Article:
So without an incentive to put out a book, and without me asking the folks at ArchDaily, "Why now?", I can only speculate that the purchase of ArchDaily by Architonic, the design website based in Zurich, in 2020 had something to do with it. A rebranding of the ArchDaily platform followed at the beginning of 2022, when Architonic also acquired designboom and created DAAily Platforms, which I don't know how to say ("Day-ay-illy"?) nor understand how it works; it appears to exist solely as a splash page for the three websites. No doubt the pandemic contributed to the push for a book, as the roughly two-year period of remote lectures and postponed biennales pushed people, companies, nearly everyone in any field to reconsider what they were doing. 

If ArchDaily founder David Basulto's introduction to The ArchDaily Guide to Good Architecture is any indication, the Chilean platform is not content being popular with architects; it wants to be popular with everyone. He starts with the beginning of ArchDaily, recalling their initial question: "What if architects had access to more information, better information?" Their response was project after project continuously added to the website, documented through numerous high-quality photos and, most importantly, almost as many drawings. Let me say it again: the projects always had drawings, the same to this day. The texts provided by the architects were often poor and didn't appear to be edited by the platform, but architects could "read" the photos and drawings instead. By the end of the introduction, just one page later, Basulto has shifted gears, writing: "Our responsibility lies with the built environment and with all its stakeholders, and that requires us to throw architecture's doors wide open." The hinge in between those quotes is one from Rafael Moneo, spoken in 2012: "There is an architect inside every one of us."

So if ArchDaily's first book is a means of democratizing architecture, of throwing architecture's doors wide open, how does it do it? And how does it relate to the website that gives the book its title? The ArchDaily Guide to Good Architecture is, like many Gestalten books, a survey. As such, the bulk of its pages consists of projects, around 70 of them arranged into ten thematic sections, starting with "Good Architecture Is Considerate" and ending about 300 pages later with "Good Architecture Is Desirable." In between, readers learn that good architecture is also durable, holistic, inclusive, innovative, local, protective, resourceful, and useful. Nothing groundbreaking here, but it's hard to figure out what makes one building appropriate to the "durable" section rather than the "protective" one, much less "useful." Shouldn't all of the projects — a drop of water in the ocean that is the ArchDaily website — address all of the definitions of what makes good architecture?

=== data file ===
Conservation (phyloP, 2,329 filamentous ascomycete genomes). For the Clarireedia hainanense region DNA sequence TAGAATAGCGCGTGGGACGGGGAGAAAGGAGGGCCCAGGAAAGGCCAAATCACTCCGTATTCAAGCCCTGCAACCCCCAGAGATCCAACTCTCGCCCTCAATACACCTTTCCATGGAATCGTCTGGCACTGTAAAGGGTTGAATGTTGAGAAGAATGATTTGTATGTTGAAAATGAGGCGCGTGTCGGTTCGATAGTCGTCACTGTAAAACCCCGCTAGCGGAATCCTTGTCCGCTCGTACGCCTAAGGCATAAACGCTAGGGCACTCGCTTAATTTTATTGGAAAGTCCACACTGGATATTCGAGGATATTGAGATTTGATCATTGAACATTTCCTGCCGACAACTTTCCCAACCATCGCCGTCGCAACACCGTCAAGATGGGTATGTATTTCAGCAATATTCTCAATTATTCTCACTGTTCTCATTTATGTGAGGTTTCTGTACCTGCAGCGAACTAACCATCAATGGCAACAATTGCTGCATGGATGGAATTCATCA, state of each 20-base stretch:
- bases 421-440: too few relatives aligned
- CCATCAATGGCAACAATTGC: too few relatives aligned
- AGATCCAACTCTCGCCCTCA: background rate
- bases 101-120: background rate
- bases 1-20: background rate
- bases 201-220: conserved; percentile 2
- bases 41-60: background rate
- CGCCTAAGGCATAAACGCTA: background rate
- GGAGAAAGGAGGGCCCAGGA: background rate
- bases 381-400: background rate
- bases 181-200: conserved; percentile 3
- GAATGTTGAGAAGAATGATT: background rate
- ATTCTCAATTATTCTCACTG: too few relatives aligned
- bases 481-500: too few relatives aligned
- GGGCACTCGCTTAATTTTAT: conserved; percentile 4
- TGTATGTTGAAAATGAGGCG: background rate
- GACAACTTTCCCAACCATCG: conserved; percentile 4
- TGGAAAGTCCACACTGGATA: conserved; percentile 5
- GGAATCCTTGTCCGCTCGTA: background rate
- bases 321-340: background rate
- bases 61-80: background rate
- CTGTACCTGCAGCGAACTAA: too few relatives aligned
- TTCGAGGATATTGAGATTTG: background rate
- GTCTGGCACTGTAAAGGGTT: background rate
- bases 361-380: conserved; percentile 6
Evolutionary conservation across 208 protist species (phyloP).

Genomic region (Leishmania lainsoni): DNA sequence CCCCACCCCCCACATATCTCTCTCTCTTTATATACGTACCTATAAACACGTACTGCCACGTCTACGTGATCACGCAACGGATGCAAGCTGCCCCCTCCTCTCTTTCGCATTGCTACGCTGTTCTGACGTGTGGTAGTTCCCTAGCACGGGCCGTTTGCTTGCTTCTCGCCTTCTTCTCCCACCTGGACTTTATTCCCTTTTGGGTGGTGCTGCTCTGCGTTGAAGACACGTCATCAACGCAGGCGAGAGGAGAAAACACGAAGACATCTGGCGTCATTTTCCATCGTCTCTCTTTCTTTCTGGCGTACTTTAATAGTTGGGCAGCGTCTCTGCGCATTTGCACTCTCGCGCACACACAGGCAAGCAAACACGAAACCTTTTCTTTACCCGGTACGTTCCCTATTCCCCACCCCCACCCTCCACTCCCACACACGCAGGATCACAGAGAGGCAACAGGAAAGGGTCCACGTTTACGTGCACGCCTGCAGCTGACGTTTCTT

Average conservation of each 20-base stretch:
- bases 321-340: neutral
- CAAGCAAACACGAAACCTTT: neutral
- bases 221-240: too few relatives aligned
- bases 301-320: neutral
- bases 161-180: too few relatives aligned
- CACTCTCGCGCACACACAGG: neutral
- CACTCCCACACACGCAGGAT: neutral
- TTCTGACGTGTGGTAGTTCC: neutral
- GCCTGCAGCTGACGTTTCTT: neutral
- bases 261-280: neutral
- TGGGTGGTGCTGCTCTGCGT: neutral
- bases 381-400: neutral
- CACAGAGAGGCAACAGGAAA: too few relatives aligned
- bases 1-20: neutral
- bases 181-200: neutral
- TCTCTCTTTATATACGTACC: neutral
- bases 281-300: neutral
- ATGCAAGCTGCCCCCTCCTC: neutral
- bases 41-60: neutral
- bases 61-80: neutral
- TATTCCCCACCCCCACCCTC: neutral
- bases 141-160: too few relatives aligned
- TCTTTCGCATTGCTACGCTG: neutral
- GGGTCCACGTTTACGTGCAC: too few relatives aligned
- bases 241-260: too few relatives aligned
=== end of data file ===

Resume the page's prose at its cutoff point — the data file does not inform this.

If the sections serve to educate a wider public on the values of architecture, the two-page introductions written by ArchDaily editors are integral. Set off as white text on blue background, the texts make statements about what makes good architecture and what architecture should be contributing to society, and they segue into the projects that follow. Unfortunately, these introductions are widely divergent in terms of quality and readability, with some in even more dire need of editing than the architects' texts on the ArchDaily website, but others presenting agreeable statements in clear, easy-to-follow language; the latter should have been the standard for all of them. The texts for the projects, written by a Gestalten editor, are consistently decent, but they fail to indicate why this or that building is durable, holistic, inclusive, etc.

And what about drawings? Does ArchDaily, like Geoff Manaugh with The BLDGBLOG Book, take what it does best and find a way to put it into the book? Unfortunately, no. I counted five drawings in the whole book, a scant number compared to the many photographs provided for the projects and accompanying the profiles of architects (Jeanne Gang, Alejandro Aravena, Francis Kéré, etc.) inserted throughout the book. This omission makes the book very un-ArchDaily, but the reliance on photographs makes it very much geared toward a more general audience than architects alone. The main positive carried through from the ArchDaily website to the ArchDaily book is the curation of quality architecture; it's hard to fault the diverse selection of buildings that was put into the book. That said, ArchDaily is not alone in being able to weed out the good from the bad or the mediocre, such that this survey appears, at times, like others probably already on the bookshelves of architects, if not non-architects.
The special edition comes with a linen cover and includes a print of a sketch by Francis Kéré.

*One of the interviews in The BLDGBLOG Book is with Lebbeus Woods, whose own, extremely popular blog was posthumously turned into a book by Princeton Architectural Press in 2015. It is also a successful blog-to-book transition, but unlike Manaugh's book, Slow Manifesto: Lebbeus Woods Blog is a straightforward, chronological presentation of 70 posts from the more than 300 posts Woods wrote between 2007 and 2012.

**A different form of branching can be found in two print titles made by Archinect, the 25-year-old website run by Paul Petrunia: Bracket, the occasional journal that started in 2010, with [on farming], and looks like it will have its fifth issue, On Sharing, soon; and ED, which started in 2018 and has had three issues to date.